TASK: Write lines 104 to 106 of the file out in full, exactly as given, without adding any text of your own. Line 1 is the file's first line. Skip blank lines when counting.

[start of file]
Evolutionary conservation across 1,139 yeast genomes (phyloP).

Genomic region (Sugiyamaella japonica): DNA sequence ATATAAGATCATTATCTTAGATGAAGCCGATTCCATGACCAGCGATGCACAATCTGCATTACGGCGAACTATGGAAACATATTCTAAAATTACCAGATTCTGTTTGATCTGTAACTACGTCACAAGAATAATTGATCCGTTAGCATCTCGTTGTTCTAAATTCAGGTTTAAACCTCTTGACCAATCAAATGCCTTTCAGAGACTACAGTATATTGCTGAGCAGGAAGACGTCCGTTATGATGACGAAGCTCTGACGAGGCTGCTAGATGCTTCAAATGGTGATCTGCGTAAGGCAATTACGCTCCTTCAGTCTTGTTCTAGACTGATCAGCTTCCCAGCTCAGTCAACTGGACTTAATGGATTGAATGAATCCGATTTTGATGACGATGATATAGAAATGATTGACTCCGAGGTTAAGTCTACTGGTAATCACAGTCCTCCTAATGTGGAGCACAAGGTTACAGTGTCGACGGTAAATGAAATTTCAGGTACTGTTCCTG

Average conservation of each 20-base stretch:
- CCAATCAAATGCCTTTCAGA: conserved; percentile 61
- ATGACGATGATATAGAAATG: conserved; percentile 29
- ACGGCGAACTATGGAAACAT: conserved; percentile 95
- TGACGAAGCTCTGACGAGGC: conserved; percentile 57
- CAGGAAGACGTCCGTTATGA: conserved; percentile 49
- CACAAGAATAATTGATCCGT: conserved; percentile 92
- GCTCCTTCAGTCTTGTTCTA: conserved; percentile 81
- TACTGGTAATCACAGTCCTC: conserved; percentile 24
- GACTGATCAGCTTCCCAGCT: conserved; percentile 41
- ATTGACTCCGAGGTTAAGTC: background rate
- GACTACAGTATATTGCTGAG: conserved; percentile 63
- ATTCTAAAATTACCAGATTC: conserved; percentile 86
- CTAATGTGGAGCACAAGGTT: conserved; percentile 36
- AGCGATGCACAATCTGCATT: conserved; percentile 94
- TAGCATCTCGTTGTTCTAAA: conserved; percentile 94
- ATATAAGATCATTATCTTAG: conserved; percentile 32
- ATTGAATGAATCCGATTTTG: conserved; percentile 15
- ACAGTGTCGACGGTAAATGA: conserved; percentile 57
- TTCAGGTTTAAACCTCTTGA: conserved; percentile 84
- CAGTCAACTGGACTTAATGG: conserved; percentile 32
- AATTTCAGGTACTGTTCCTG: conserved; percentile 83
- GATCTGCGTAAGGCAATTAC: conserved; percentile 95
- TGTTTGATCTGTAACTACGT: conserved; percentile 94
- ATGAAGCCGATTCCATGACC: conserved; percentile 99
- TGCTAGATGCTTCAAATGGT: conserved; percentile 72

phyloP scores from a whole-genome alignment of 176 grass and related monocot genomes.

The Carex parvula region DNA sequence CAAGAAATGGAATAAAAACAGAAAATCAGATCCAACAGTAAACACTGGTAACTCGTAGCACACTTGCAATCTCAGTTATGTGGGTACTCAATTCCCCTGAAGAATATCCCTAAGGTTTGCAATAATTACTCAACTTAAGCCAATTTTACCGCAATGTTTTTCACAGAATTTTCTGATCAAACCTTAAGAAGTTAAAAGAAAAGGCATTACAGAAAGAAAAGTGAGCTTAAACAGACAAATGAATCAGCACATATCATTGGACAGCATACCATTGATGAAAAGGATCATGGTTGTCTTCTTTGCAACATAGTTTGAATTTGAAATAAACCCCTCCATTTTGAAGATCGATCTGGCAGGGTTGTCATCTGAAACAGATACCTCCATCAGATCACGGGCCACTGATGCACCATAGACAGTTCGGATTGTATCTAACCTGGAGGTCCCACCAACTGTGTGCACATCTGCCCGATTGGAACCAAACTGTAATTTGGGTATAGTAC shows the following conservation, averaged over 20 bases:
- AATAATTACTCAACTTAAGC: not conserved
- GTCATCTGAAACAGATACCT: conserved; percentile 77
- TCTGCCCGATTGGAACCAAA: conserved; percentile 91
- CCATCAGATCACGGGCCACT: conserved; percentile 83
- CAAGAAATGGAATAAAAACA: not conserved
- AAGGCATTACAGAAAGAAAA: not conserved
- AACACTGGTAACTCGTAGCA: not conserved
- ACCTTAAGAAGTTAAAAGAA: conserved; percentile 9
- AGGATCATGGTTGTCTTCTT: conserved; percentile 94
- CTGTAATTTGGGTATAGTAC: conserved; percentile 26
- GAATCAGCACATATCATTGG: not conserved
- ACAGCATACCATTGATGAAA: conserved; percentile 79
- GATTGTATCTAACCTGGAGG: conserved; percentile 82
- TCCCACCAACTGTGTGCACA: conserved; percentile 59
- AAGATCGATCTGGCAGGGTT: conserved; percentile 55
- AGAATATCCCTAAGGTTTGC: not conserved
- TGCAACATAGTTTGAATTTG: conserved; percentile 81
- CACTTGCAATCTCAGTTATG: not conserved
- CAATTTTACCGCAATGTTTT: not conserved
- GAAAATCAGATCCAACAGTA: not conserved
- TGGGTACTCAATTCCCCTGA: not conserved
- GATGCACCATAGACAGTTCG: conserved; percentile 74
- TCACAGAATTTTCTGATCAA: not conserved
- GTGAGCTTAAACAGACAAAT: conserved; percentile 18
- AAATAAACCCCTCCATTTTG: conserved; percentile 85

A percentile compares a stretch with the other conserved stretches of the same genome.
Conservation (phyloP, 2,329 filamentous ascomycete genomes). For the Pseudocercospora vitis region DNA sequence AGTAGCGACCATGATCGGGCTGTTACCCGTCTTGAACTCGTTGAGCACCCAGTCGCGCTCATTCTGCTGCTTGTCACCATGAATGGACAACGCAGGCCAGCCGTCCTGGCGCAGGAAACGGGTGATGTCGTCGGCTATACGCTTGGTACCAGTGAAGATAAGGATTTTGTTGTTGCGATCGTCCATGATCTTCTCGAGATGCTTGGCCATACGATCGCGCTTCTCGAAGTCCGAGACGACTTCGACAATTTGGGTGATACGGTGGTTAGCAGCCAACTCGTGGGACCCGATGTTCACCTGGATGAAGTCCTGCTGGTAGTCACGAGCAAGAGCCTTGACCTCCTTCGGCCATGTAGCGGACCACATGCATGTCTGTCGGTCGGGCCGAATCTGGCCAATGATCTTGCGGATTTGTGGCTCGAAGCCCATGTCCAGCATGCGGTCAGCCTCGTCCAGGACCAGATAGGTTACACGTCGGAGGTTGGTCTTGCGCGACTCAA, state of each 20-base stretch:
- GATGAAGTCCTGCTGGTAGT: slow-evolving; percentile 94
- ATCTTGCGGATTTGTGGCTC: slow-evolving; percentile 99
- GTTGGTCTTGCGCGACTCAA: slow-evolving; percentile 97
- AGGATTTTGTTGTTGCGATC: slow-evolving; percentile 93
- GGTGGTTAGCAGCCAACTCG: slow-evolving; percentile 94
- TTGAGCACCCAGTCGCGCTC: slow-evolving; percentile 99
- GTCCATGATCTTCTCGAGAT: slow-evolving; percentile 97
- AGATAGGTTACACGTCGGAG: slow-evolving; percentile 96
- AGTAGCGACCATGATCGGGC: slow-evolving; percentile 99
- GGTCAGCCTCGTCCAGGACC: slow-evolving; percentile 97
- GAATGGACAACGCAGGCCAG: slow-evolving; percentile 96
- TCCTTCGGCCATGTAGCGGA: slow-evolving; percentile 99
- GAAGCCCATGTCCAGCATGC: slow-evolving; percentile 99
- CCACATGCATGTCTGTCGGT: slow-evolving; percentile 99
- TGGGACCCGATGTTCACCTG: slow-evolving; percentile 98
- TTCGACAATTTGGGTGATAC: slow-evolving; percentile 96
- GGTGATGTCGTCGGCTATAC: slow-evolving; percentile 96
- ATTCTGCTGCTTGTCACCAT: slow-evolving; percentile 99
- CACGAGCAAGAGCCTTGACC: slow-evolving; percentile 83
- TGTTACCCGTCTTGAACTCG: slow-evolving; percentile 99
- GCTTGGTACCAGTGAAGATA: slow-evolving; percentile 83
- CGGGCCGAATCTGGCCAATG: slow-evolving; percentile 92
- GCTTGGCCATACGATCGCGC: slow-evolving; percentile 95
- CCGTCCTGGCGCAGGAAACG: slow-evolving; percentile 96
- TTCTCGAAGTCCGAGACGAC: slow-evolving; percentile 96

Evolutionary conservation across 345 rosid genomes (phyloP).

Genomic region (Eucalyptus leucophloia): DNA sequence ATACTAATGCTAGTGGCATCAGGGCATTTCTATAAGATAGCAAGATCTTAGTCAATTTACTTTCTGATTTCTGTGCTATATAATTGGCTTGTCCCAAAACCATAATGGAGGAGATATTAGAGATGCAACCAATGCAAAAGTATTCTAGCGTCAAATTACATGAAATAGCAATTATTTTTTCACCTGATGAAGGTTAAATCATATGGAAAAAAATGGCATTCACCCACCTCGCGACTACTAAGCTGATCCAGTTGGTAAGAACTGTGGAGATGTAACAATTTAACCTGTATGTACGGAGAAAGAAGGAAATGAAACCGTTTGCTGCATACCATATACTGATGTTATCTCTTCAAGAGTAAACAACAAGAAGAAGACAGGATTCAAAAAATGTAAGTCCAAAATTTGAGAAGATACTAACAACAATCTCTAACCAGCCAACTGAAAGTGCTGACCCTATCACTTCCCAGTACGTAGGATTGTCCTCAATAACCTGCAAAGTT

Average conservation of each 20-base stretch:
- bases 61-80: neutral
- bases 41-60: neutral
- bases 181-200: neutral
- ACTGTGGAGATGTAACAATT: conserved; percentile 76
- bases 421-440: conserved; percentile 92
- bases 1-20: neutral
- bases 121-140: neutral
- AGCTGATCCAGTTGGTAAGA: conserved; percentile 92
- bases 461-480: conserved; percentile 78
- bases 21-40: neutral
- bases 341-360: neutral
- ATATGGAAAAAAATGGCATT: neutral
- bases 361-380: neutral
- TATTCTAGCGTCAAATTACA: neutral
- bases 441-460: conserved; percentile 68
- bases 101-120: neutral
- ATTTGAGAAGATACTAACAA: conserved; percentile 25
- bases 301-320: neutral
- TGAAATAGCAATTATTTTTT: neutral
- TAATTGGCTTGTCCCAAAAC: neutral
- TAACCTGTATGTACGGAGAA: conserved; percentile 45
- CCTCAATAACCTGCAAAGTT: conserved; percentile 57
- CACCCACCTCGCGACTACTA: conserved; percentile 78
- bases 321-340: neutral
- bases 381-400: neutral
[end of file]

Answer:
- TGAAATAGCAATTATTTTTT: neutral
- TAATTGGCTTGTCCCAAAAC: neutral
- TAACCTGTATGTACGGAGAA: conserved; percentile 45